The deteriorating gas tanks have been removed  and the straps that secure them were mostly completely rusted thru.  The muflers are going to be replaced as they have rusted thru also.

There was a dangerous situation in the exhaust system where the 4.5" dia exhaust coming from the copper engine collectors needed to be reduced to the 4"dia. Coper pipe going back to the mufflers 

 There was auctually steel welded to the end of the copper pipe for the reduction which seems crazy to me that chris craft could have chose  to use dissimilar metals. When I dismantled this area it became apparent  that a rusty slury had been leaking in this area for many years but went unnoticed being hidden outboard of the gas tanks which are now removed. After speaking with Tim Toth today it sounds like he also has this same exact reduction in his otherwise copper exhaust system.

The 427 are also getting some much needed  work. The intakes will be replaced as there are holes in them. All the  hoses and seals , half of the engine mount bolts were either rusted completely thru or broken so they will get replaced along with a few engine mounts which became fused to the broken mount bolts with years of water dripping on them.  Because of the broken mount bolts and rusted out lags the hold the additional Douglass fir engine beds I will also be replacing the wobbly  engine beds as needed to assure that there is a solid engine mountig surface. While the engines are apart  everything will be inspected and adressed as needed as well.

Brand new tanks and fuel lines will be going in 

All new wire harness to the engines and all 12 volt wireing in the dash.

The helm is also gettig an overhaul repairing the stress cracks, restoring the gauges, replacing the switches and getting rid of all the extra holes that have been added over the years.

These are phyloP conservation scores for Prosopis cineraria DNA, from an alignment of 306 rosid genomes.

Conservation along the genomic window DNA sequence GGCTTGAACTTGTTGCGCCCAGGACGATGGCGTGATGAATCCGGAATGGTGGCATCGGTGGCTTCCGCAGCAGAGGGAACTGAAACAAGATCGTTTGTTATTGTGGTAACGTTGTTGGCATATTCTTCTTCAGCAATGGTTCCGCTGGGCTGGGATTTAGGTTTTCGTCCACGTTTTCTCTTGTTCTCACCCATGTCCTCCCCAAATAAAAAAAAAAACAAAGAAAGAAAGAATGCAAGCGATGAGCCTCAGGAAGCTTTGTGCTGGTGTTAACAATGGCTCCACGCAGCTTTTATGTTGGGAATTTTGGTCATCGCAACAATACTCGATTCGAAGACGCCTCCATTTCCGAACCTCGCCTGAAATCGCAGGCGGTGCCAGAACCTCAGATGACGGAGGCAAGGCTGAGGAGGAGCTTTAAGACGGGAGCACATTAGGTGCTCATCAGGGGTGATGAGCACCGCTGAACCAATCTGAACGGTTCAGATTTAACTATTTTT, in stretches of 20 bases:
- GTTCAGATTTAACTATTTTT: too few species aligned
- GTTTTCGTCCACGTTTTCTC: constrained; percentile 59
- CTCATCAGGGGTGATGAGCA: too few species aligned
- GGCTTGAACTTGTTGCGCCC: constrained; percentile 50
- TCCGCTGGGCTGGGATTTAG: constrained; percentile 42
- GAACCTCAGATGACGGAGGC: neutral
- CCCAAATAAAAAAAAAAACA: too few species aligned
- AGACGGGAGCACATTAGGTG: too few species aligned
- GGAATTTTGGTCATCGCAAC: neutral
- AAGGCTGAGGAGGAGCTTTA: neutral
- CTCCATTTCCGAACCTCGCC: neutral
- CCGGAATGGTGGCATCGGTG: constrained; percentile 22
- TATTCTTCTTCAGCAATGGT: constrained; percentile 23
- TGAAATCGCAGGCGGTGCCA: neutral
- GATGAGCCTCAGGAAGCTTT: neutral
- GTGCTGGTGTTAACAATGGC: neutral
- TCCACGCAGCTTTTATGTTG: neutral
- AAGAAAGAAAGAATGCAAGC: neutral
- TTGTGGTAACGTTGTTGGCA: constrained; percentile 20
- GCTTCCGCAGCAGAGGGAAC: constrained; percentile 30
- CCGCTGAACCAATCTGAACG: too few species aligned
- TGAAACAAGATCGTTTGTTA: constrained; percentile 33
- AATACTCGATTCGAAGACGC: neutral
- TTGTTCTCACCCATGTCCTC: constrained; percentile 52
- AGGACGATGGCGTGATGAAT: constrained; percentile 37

Needless to say ill have to sleep sometime next summer as i work on customers boats all day at work and then for "fun" im working on my commander most  nights and weekends

As this is a rather monumental side project 

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thanks for the note! They really are the best looking boats in any marina.  How fare along are with your project? I've really been enjoying the photos of your progress

JFK

Paul Cavenaugh said:

50 years ago, fiberglass boat building was far from an exact science.  Chris Craft Commanders were amongst the best.  It would be interesting to follow your costs, even with your exceptional knowledge and talents. (Remember to price yourself at $150 an hour).  It would be a true representation of what a "keel-up" restoration really costs.  If built today, a New 35 Commander would price out around $650,000.

There is nothing wrong with owning the coolest boat in the marina!       

The heavy glass work in the engine compartment is mostly all done now. I still need to address a handfull of issues in the bilge fwd of the main bulkhead.

Im hoping to complete all the bottom repairs in the comming weeks. 

Theres a handfull of little things (and that list is rather long) before I can begin to  start working on systems. 

That's really cool stuff - I enjoy watchig the progress

JFK



Jeremy Goldstein said:

The heavy glass work in the engine compartment is mostly all done now. I still need to address a handfull of issues in the bilge fwd of the main bulkhead.

Im hoping to complete all the bottom repairs in the comming weeks. 

Theres a handfull of little things (and that list is rather long) before I can begin to  start working on systems. 

Well the glass work on the port side bottom is just about done

Heres how the shaft log on that side  looks now after many new layers of glass about 1.5" thick.

IT still needs to be faired out a bit but first I started working  on the blister and glass repairs on the Stbd. and  my boat is still presenting me with more exciteing problems to fix .

The starbord shaft log  , which I knew had some bit of delamination as It could be heard with light percussion ended up opening up into a mess simular  to the port side shaft only much worse. 

The large void in the photo with my finger in it filled with water and sludge and is located at the frintvof the shaft log just before it pops out inside the bilge. The failed poly filler from the factory had failed,  allowing water and gunk to come in both from the bilge and from the lake.